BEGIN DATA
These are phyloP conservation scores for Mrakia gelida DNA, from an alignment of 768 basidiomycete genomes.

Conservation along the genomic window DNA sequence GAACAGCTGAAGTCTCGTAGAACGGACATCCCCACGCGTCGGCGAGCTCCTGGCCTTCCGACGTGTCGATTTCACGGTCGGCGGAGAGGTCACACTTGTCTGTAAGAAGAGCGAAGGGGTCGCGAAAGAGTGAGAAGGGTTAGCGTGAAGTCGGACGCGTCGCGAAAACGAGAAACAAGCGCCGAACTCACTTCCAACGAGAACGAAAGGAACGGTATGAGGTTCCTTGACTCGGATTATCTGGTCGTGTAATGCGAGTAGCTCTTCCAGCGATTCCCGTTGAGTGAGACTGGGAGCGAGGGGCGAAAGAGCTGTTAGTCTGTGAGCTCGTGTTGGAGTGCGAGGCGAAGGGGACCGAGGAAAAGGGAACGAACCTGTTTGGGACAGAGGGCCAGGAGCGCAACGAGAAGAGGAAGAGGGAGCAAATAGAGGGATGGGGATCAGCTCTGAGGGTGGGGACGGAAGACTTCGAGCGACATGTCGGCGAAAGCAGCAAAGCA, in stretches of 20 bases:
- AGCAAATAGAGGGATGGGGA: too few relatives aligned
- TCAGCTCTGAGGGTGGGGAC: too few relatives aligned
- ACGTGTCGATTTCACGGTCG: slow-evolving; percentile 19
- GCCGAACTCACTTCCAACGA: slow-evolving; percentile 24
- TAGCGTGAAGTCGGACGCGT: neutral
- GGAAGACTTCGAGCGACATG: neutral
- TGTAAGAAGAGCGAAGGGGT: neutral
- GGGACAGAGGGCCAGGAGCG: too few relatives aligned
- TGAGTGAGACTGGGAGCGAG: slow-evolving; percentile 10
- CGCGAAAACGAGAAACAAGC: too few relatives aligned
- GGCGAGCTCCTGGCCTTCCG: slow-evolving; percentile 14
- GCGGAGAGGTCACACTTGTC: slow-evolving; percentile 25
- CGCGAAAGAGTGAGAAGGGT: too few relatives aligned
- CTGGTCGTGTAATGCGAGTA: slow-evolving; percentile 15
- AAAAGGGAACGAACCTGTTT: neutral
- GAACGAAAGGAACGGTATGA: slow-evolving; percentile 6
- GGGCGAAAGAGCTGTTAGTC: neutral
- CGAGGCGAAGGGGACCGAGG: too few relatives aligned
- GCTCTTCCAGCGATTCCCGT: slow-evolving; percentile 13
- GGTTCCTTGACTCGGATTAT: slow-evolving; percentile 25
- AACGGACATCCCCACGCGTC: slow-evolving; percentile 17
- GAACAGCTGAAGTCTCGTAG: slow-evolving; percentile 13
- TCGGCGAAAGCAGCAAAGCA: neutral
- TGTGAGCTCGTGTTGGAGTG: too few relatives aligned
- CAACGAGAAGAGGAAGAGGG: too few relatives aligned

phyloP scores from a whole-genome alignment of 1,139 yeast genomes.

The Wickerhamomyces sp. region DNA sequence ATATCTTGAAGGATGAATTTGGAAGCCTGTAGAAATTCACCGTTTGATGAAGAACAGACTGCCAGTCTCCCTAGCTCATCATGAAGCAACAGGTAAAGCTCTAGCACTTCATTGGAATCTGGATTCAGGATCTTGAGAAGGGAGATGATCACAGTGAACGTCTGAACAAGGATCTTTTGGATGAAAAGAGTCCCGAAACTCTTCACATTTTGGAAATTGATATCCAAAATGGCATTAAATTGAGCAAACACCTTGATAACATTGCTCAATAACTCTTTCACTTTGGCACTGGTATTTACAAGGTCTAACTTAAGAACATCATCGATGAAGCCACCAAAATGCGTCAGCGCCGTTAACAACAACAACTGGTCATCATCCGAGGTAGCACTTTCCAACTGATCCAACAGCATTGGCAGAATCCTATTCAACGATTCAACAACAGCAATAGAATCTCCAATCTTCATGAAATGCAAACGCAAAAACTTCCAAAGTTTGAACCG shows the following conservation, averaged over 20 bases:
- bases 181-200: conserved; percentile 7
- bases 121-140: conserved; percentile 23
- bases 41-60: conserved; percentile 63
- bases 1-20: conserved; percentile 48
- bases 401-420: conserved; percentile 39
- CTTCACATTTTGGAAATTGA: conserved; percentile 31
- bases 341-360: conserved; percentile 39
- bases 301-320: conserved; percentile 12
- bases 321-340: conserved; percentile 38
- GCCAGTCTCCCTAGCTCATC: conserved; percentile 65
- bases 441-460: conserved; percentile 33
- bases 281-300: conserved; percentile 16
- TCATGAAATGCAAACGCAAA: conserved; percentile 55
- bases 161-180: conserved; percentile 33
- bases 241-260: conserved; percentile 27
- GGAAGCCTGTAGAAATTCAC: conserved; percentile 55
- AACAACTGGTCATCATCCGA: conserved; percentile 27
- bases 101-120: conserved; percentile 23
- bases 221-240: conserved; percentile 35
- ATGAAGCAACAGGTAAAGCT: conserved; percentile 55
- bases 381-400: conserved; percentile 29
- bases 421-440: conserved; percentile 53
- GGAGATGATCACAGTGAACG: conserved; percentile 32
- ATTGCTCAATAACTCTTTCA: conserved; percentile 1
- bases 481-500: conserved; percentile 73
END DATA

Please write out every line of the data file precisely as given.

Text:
These are phyloP conservation scores for Mrakia gelida DNA, from an alignment of 768 basidiomycete genomes.

Conservation along the genomic window DNA sequence GAACAGCTGAAGTCTCGTAGAACGGACATCCCCACGCGTCGGCGAGCTCCTGGCCTTCCGACGTGTCGATTTCACGGTCGGCGGAGAGGTCACACTTGTCTGTAAGAAGAGCGAAGGGGTCGCGAAAGAGTGAGAAGGGTTAGCGTGAAGTCGGACGCGTCGCGAAAACGAGAAACAAGCGCCGAACTCACTTCCAACGAGAACGAAAGGAACGGTATGAGGTTCCTTGACTCGGATTATCTGGTCGTGTAATGCGAGTAGCTCTTCCAGCGATTCCCGTTGAGTGAGACTGGGAGCGAGGGGCGAAAGAGCTGTTAGTCTGTGAGCTCGTGTTGGAGTGCGAGGCGAAGGGGACCGAGGAAAAGGGAACGAACCTGTTTGGGACAGAGGGCCAGGAGCGCAACGAGAAGAGGAAGAGGGAGCAAATAGAGGGATGGGGATCAGCTCTGAGGGTGGGGACGGAAGACTTCGAGCGACATGTCGGCGAAAGCAGCAAAGCA, in stretches of 20 bases:
- AGCAAATAGAGGGATGGGGA: too few relatives aligned
- TCAGCTCTGAGGGTGGGGAC: too few relatives aligned
- ACGTGTCGATTTCACGGTCG: slow-evolving; percentile 19
- GCCGAACTCACTTCCAACGA: slow-evolving; percentile 24
- TAGCGTGAAGTCGGACGCGT: neutral
- GGAAGACTTCGAGCGACATG: neutral
- TGTAAGAAGAGCGAAGGGGT: neutral
- GGGACAGAGGGCCAGGAGCG: too few relatives aligned
- TGAGTGAGACTGGGAGCGAG: slow-evolving; percentile 10
- CGCGAAAACGAGAAACAAGC: too few relatives aligned
- GGCGAGCTCCTGGCCTTCCG: slow-evolving; percentile 14
- GCGGAGAGGTCACACTTGTC: slow-evolving; percentile 25
- CGCGAAAGAGTGAGAAGGGT: too few relatives aligned
- CTGGTCGTGTAATGCGAGTA: slow-evolving; percentile 15
- AAAAGGGAACGAACCTGTTT: neutral
- GAACGAAAGGAACGGTATGA: slow-evolving; percentile 6
- GGGCGAAAGAGCTGTTAGTC: neutral
- CGAGGCGAAGGGGACCGAGG: too few relatives aligned
- GCTCTTCCAGCGATTCCCGT: slow-evolving; percentile 13
- GGTTCCTTGACTCGGATTAT: slow-evolving; percentile 25
- AACGGACATCCCCACGCGTC: slow-evolving; percentile 17
- GAACAGCTGAAGTCTCGTAG: slow-evolving; percentile 13
- TCGGCGAAAGCAGCAAAGCA: neutral
- TGTGAGCTCGTGTTGGAGTG: too few relatives aligned
- CAACGAGAAGAGGAAGAGGG: too few relatives aligned

phyloP scores from a whole-genome alignment of 1,139 yeast genomes.

The Wickerhamomyces sp. region DNA sequence ATATCTTGAAGGATGAATTTGGAAGCCTGTAGAAATTCACCGTTTGATGAAGAACAGACTGCCAGTCTCCCTAGCTCATCATGAAGCAACAGGTAAAGCTCTAGCACTTCATTGGAATCTGGATTCAGGATCTTGAGAAGGGAGATGATCACAGTGAACGTCTGAACAAGGATCTTTTGGATGAAAAGAGTCCCGAAACTCTTCACATTTTGGAAATTGATATCCAAAATGGCATTAAATTGAGCAAACACCTTGATAACATTGCTCAATAACTCTTTCACTTTGGCACTGGTATTTACAAGGTCTAACTTAAGAACATCATCGATGAAGCCACCAAAATGCGTCAGCGCCGTTAACAACAACAACTGGTCATCATCCGAGGTAGCACTTTCCAACTGATCCAACAGCATTGGCAGAATCCTATTCAACGATTCAACAACAGCAATAGAATCTCCAATCTTCATGAAATGCAAACGCAAAAACTTCCAAAGTTTGAACCG shows the following conservation, averaged over 20 bases:
- bases 181-200: conserved; percentile 7
- bases 121-140: conserved; percentile 23
- bases 41-60: conserved; percentile 63
- bases 1-20: conserved; percentile 48
- bases 401-420: conserved; percentile 39
- CTTCACATTTTGGAAATTGA: conserved; percentile 31
- bases 341-360: conserved; percentile 39
- bases 301-320: conserved; percentile 12
- bases 321-340: conserved; percentile 38
- GCCAGTCTCCCTAGCTCATC: conserved; percentile 65
- bases 441-460: conserved; percentile 33
- bases 281-300: conserved; percentile 16
- TCATGAAATGCAAACGCAAA: conserved; percentile 55
- bases 161-180: conserved; percentile 33
- bases 241-260: conserved; percentile 27
- GGAAGCCTGTAGAAATTCAC: conserved; percentile 55
- AACAACTGGTCATCATCCGA: conserved; percentile 27
- bases 101-120: conserved; percentile 23
- bases 221-240: conserved; percentile 35
- ATGAAGCAACAGGTAAAGCT: conserved; percentile 55
- bases 381-400: conserved; percentile 29
- bases 421-440: conserved; percentile 53
- GGAGATGATCACAGTGAACG: conserved; percentile 32
- ATTGCTCAATAACTCTTTCA: conserved; percentile 1
- bases 481-500: conserved; percentile 73